Jason J. Jones Identity Trends V1
A brief description of JJJIT-V1 and the Identity Resolution Revolution.
This website lets you explore how Americans are describing themselves online. Search for a word, and you will see the prevalence of American Twitter users who chose to include that word in their profile "bio." And you'll see the trend over time from 2015-2020. You can compare up to 10 words at a time.
Personally Expressed Identity
I wish to study the choices people make when describing themselves with words. Let’s call the output of this act: personally expressed identity. It is personal – the individual is describing themselves. It is expressed – these are words the individual emits, where others might see them. And it describes identity – we are concerned with text whose explicit purpose is description of the author.
Longitudinal Online Profile Sampling
LOPS stands for longitudinal online profile sampling. Online profiles such as one finds on Facebook, Twitter and other social media contain a wealth of self-provided information about individuals. For our purposes, we are interested in short text self-descriptions, which we will call the bio. See former President Barack Obama’s bio circled in red. Bios are the most available source of data about personally expressed identity.
To perform LOPS, one samples bios from online profiles as often as possible. For example, one might take a snapshot of each tweet from one user, including the user’s profile at the time. This allows a series of time-stamped self-descriptions to be assembled to form a longitudinal picture of that user’s personally expressed identity. From such series, compiled for many users (multiple millions of US Twitter users as one example) one can draw inferences about temporal trends in aggregate identity.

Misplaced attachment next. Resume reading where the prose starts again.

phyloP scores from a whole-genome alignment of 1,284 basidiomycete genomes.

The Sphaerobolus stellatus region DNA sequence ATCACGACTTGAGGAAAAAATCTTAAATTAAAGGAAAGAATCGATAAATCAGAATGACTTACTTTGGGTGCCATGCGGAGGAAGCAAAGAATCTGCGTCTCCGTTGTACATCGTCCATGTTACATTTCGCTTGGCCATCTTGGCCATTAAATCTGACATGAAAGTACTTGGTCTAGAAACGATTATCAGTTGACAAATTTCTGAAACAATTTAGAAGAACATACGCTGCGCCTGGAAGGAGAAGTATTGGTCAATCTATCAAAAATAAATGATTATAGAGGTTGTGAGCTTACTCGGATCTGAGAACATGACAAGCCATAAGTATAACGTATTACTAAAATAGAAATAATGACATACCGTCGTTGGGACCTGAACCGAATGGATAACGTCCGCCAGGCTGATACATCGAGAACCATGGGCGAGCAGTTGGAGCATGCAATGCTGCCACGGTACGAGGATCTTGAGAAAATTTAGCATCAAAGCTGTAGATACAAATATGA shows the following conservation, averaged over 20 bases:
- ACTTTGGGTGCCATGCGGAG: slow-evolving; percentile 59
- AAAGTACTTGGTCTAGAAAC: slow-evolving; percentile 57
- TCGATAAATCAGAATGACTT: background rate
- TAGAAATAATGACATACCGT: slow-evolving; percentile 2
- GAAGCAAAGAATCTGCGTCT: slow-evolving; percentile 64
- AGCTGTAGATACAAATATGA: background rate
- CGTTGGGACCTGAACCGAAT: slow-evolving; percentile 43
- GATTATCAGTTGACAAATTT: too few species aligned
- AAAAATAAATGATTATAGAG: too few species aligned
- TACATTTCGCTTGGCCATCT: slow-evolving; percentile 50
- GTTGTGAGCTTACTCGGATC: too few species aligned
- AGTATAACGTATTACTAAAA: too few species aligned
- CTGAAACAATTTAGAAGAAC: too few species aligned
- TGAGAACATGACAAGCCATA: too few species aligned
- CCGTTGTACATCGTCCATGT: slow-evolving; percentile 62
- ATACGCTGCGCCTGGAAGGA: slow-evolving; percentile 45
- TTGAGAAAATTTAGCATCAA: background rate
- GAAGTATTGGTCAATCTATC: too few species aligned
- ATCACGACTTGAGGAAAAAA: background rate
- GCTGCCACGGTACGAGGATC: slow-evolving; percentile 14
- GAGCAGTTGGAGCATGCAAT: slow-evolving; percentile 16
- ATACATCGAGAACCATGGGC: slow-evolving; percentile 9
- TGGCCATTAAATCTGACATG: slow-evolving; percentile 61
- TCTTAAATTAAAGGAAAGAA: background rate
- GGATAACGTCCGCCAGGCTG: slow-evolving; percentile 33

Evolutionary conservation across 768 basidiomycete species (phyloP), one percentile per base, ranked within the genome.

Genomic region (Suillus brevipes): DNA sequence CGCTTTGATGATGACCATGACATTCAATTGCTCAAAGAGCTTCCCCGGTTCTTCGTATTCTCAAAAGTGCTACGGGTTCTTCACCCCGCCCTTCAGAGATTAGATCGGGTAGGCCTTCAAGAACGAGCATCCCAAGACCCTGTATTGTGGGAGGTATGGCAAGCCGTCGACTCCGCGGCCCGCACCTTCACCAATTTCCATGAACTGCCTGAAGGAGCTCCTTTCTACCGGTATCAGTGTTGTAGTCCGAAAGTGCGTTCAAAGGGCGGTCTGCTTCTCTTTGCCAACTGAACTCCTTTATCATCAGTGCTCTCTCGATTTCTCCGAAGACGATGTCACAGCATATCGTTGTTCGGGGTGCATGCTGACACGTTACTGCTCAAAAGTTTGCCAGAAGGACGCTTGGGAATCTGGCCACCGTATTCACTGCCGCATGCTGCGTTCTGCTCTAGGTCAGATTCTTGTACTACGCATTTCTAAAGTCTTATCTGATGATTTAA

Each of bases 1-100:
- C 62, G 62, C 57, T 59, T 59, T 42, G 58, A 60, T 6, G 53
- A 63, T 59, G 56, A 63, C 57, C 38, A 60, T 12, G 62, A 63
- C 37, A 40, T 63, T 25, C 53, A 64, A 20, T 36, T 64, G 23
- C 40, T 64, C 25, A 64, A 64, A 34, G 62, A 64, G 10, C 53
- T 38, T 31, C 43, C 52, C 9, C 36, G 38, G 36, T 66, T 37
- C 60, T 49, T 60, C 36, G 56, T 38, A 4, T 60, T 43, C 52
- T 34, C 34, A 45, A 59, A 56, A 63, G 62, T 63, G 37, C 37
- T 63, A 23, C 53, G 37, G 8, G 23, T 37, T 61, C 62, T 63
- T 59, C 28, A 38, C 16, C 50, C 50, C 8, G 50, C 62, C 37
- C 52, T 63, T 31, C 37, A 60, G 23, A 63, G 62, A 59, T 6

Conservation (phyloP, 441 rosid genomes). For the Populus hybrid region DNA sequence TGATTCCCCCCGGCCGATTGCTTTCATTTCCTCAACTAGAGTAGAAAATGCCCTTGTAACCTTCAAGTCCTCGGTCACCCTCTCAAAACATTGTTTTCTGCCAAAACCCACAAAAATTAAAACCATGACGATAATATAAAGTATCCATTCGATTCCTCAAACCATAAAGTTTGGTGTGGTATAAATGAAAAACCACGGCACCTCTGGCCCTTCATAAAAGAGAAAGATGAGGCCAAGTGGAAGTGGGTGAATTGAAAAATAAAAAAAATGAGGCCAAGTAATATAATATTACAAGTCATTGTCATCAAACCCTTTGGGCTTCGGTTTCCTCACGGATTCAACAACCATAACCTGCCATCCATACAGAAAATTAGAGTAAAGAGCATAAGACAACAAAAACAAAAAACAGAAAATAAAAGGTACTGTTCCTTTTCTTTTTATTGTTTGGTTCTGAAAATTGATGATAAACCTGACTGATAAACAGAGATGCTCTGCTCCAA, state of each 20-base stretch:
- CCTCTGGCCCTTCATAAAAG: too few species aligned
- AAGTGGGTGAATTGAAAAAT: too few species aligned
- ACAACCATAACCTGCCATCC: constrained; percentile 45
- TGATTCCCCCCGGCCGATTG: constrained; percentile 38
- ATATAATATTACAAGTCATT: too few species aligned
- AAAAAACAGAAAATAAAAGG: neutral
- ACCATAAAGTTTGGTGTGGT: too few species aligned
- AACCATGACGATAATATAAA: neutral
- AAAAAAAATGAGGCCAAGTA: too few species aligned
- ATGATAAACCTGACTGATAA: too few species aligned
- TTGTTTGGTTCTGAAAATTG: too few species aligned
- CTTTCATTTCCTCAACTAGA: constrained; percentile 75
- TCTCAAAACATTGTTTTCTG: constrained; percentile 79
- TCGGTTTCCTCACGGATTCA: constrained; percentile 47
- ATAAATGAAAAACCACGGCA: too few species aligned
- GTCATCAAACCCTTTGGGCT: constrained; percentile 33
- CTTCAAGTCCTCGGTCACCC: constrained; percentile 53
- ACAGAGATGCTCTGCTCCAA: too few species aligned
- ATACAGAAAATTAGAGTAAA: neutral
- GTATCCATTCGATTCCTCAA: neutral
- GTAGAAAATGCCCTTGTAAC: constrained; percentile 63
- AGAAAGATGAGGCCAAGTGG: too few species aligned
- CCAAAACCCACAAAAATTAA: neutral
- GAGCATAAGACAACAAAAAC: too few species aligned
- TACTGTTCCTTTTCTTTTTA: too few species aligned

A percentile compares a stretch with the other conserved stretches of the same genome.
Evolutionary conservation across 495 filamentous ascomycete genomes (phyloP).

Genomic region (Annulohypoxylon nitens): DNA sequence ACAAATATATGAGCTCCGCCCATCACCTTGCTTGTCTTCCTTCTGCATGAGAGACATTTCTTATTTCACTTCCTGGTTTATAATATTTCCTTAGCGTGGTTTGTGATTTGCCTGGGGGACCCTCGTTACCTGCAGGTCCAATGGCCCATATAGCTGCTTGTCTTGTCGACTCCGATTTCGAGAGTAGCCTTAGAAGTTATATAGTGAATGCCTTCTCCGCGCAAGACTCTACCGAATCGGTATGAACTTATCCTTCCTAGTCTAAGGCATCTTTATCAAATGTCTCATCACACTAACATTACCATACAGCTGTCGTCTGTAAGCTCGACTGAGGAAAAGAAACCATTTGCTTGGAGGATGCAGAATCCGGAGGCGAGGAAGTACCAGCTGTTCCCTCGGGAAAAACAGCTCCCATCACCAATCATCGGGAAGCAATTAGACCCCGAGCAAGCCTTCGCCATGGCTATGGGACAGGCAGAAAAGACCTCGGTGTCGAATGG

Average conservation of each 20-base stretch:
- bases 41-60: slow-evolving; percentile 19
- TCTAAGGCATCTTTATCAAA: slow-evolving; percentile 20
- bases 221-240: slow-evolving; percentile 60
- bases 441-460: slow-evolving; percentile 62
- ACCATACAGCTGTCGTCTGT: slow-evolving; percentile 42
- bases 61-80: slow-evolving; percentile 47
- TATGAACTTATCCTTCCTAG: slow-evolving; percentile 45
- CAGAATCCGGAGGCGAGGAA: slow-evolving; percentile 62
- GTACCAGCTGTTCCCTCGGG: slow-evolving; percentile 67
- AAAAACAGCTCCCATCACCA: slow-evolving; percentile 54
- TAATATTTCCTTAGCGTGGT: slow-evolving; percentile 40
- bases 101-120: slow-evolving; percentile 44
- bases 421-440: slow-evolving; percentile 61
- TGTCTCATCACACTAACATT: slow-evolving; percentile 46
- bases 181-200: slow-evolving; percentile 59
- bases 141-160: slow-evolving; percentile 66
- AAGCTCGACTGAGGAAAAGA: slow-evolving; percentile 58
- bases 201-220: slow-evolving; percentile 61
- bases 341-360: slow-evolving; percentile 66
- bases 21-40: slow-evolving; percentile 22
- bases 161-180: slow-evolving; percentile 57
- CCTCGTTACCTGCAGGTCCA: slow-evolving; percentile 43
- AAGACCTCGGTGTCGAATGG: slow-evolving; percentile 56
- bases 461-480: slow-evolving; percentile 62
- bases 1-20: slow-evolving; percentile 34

This web tool is named Jason J. Jones Identity Trends V1. I built it to give anyone who can use a web form access to trend data I have computed using LOPS. I was inspired by Google Trends and its use in both formal and informal research. With more funding, I could expand the functionality, but for now, with zero budget, this is what I can do. It's V1 - version 1.0.
I encourage you to do more with the data. You can download the data for many thousands of tokens from my Open Science project named Annual Prevalence of American Twitter Users with specified Token in their Profile Bio - 2015-2020 Data. If you are interested in collaborating, contact me.
Identity Resolution Revolution
The ultimate goal of this work is a scientific revolution in the study of identity. My aim with LOPS is vastly increased precision when estimating the prevalence of any given identity. Additionally, due to the time-stamped nature of the bio sampling, the temporal resolution is absurdly high. (We could study identity change at millisecond resolution if we were so inclined.) One can glean some idea of users' geographical location from the same data. There are nearly limitless combinations of geography, time and aspects of identity to be examined, and we have just begun our work. Collectively, I refer to the new world of analysis the LOPS method makes possible the Identity Resolution Revolution.